Three privately held companies sell and service more than 90 percent of U.S. elections systems. But the companies have long stressed convenience for their customers over product security, security experts and elections officials say.
The ultimate gatekeepers of U.S. election integrity may well be its weakest security link.
A trio of privately held companies sells and services more than 90 percent of U.S. elections systems. But the companies have long stressed convenience for their customers over product security, security experts and elections officials said.
That complicates efforts to detect a repeat of Russia’s 2016 election meddling, or other intrusions by sophisticated hackers.
The three companies — ES&S of Omaha, Nebraska; Dominion Voting Systems of Denver; and Hart InterCivic of Austin, Texas — face little public accountability and operate under a shroud of financial and operational secrecy despite their pivotal role underpinning American democracy.
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They face scant federal oversight yet effectively run elections, directly or through subcontractors, in much of the nation — especially where tech expertise and budgets are thin. No federal authority accredits the vendors or vets them.
High barriers to entry and low profits discourage the very innovations that could enhance security, experts say.
“They cobble things together as well as they can” because building truly secure systems would likely erase their profits, said University of Connecticut election-technology expert Alexander Schwartzman.
Executives of all three of the top vendors refused to discuss their companies’ finances and have resisted exposing their products to the scrutiny of independent researchers and Congress.
“These companies want to be gatekeepers of our democracy but they seem completely uninterested in safeguarding it,” Sen. Ron Wyden, D-Oregon, complained in a July congressional hearing.
The top three vendors call such concerns overblown, and say there is no indication hackers have penetrated any of their systems.
But authorities say serious election mischief may have gone unnoticed, and hackers could theoretically wreak havoc at multiple stages of the election process. They could alter or erase lists of registered voters to sow confusion, secretly introduce software to flip votes, scramble tabulation systems or knock result-reporting sites offline with denial-of-service attacks.
On July 13, U.S. special counsel Robert Mueller indicted 12 Russian military intelligence operatives for, among other things, infiltrating state and local election systems.
Election vendors have long resisted open-ended vulnerability testing by independent, ethical hackers — a process that aims to identify weaknesses an adversary could exploit. Such testing is now standard for the Pentagon and major banks.
Nevertheless, the vendors insist security is a priority. ES&S, for instance, said in an email that “any assertions about resistance to input on security are simply untrue” and argued that for decades the company has “been successful in protecting the voting process.”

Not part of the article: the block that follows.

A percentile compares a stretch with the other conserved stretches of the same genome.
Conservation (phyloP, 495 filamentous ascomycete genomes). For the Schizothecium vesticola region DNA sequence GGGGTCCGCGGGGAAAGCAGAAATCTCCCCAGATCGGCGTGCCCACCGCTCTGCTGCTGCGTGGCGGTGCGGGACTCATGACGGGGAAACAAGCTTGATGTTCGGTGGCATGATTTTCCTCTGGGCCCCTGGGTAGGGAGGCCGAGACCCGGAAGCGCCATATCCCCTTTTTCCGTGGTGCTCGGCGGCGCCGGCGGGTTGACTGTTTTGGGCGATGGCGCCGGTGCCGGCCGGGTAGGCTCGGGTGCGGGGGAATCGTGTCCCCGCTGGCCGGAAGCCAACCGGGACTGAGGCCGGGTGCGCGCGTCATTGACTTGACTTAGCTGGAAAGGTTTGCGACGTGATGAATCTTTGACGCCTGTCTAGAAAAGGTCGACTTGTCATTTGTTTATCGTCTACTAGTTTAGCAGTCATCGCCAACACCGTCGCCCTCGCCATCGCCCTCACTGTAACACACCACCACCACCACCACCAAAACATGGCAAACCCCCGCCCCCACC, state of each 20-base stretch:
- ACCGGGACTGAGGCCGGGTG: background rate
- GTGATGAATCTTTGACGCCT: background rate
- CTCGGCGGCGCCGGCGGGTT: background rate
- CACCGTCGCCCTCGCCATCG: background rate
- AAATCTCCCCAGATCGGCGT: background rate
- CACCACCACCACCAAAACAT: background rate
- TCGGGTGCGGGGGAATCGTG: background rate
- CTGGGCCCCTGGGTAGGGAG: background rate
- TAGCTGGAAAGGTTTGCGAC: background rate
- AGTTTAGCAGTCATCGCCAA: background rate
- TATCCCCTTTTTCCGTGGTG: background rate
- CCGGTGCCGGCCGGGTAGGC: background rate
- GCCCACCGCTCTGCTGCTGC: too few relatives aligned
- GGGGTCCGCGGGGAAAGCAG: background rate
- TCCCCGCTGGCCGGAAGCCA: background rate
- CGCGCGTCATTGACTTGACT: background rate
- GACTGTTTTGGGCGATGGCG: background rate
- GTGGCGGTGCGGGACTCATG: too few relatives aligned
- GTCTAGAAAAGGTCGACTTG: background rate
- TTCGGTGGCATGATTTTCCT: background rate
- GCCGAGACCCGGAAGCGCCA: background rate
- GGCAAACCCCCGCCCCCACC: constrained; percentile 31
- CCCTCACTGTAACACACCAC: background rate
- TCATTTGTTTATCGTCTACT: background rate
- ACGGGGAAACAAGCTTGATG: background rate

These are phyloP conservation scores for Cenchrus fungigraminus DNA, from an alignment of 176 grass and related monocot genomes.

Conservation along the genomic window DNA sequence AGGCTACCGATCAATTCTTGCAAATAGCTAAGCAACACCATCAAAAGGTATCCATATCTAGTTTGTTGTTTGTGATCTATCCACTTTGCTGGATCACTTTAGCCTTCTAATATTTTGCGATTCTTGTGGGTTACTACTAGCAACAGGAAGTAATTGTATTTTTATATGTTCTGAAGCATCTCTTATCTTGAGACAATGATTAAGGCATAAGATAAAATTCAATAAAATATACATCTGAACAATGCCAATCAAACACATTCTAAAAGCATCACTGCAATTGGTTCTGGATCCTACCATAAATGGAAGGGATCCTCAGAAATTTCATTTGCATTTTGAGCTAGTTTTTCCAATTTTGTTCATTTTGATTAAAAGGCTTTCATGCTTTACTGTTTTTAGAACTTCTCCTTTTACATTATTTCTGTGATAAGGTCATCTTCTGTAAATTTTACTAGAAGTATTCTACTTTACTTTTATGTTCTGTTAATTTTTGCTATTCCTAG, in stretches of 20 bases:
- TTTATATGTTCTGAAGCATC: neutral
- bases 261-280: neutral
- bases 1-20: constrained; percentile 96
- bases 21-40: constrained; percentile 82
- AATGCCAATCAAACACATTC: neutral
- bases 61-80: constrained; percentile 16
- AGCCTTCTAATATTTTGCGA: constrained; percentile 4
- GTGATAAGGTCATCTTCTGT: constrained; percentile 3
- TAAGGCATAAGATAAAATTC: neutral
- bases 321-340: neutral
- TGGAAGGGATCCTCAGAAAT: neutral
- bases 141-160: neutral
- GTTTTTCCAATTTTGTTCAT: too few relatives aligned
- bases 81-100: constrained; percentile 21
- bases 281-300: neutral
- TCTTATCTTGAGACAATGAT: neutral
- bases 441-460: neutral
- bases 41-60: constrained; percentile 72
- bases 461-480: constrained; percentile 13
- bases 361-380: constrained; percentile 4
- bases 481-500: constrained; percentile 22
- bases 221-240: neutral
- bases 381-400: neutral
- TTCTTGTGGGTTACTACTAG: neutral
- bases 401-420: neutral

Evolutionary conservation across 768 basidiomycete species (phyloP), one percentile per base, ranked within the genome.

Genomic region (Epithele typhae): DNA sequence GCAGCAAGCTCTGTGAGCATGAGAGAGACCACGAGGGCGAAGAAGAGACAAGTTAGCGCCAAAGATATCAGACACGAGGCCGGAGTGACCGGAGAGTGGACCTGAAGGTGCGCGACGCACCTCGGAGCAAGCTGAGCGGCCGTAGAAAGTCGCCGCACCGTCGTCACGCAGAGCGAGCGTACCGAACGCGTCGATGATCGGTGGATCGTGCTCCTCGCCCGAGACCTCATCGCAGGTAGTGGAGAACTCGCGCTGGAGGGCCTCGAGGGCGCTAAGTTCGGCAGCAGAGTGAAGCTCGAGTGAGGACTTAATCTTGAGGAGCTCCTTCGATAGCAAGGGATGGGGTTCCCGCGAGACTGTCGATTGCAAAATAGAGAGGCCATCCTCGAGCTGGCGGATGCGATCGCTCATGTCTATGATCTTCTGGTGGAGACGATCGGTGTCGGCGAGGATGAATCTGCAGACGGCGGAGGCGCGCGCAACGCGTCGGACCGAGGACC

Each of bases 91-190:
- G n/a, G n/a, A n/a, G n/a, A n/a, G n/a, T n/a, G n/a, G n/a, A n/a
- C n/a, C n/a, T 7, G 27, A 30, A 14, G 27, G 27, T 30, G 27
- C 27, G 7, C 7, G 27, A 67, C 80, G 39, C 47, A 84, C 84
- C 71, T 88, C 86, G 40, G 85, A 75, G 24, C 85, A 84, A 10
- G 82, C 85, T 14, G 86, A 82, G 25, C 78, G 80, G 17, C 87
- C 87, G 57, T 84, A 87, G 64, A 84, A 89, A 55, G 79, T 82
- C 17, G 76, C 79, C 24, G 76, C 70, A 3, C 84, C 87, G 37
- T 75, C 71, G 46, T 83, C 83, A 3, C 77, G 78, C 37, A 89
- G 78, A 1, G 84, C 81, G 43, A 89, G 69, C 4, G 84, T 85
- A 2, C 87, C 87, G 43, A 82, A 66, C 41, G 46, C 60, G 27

Experts point to numerous indications of sloppy software development and unfixed vulnerabilities.
“The industry continues to stonewall the problem,” said Bruce McConnell, a Department of Homeland cybersecurity czar during the Obama administration. Election-vendor executives issue bland assurances but don’t, for instance, offer “bug bounties” to researchers who look for software flaws, he said.
In July, ES&S told The Associated Press that it allows independent, open-ended testing of its corporate systems as well as its products. But the company would not name the testers and declined to provide documentation of the testing or its results.
Dominion’s vice president of government affairs, Kay Stimson, said her company has also had independent third parties probe its systems but would not name them or share details.
Hart InterCivic, the No. 3 vendor, said it has done the same using the Canadian cybersecurity firm Bulletproof, but would not discuss the results.
ES&S hired its first chief information security officer in April. None of the big three would say how many cybersecurity experts they employ. Dominion’s Stimson said “employee confidentiality and security protections outweigh any potential disclosure.”
During this year’s primary elections, ES&S technology stumbled on several fronts.
In Los Angeles County, more than 118,000 names were left off printed voter rolls. A subsequent outside audit blamed sloppy system integration by an ES&S subsidiary during a database merge.
No such audit was done in Kansas’ most populous county after a different sort of error in newly installed ES&S systems delayed the vote count by 13 hours as data uploading from thumb drives crawled.
University of Iowa computer scientist Douglas Jones said both incidents reveal mediocre programming and insufficient pre-election testing. And voting equipment vendors have never seemed security conscious “in any phase of their design,” he said.
California, New York and Colorado are among states that tend to keep a close eye on the vendors. States with cozier relationships have in the past let them use remote-access software to do maintenance on election systems, a widely discredited security faux pas.
And ES&S continues to sell vote-tabulation systems equipped with cellular modems, a feature experts say hackers could potentially exploit, entering election management modules and tamper with vote counts.
A few states ban such wireless connections. Maryland recently got rid of them and Alabama forced ES&S in January to remove them from machines.
Said John Bennett, the Alabama secretary of state’s deputy chief of staff who worked the issue: “It seemed like there was a lot more emphasis about how cool the machines could be than there was actual evidence that they were secure.”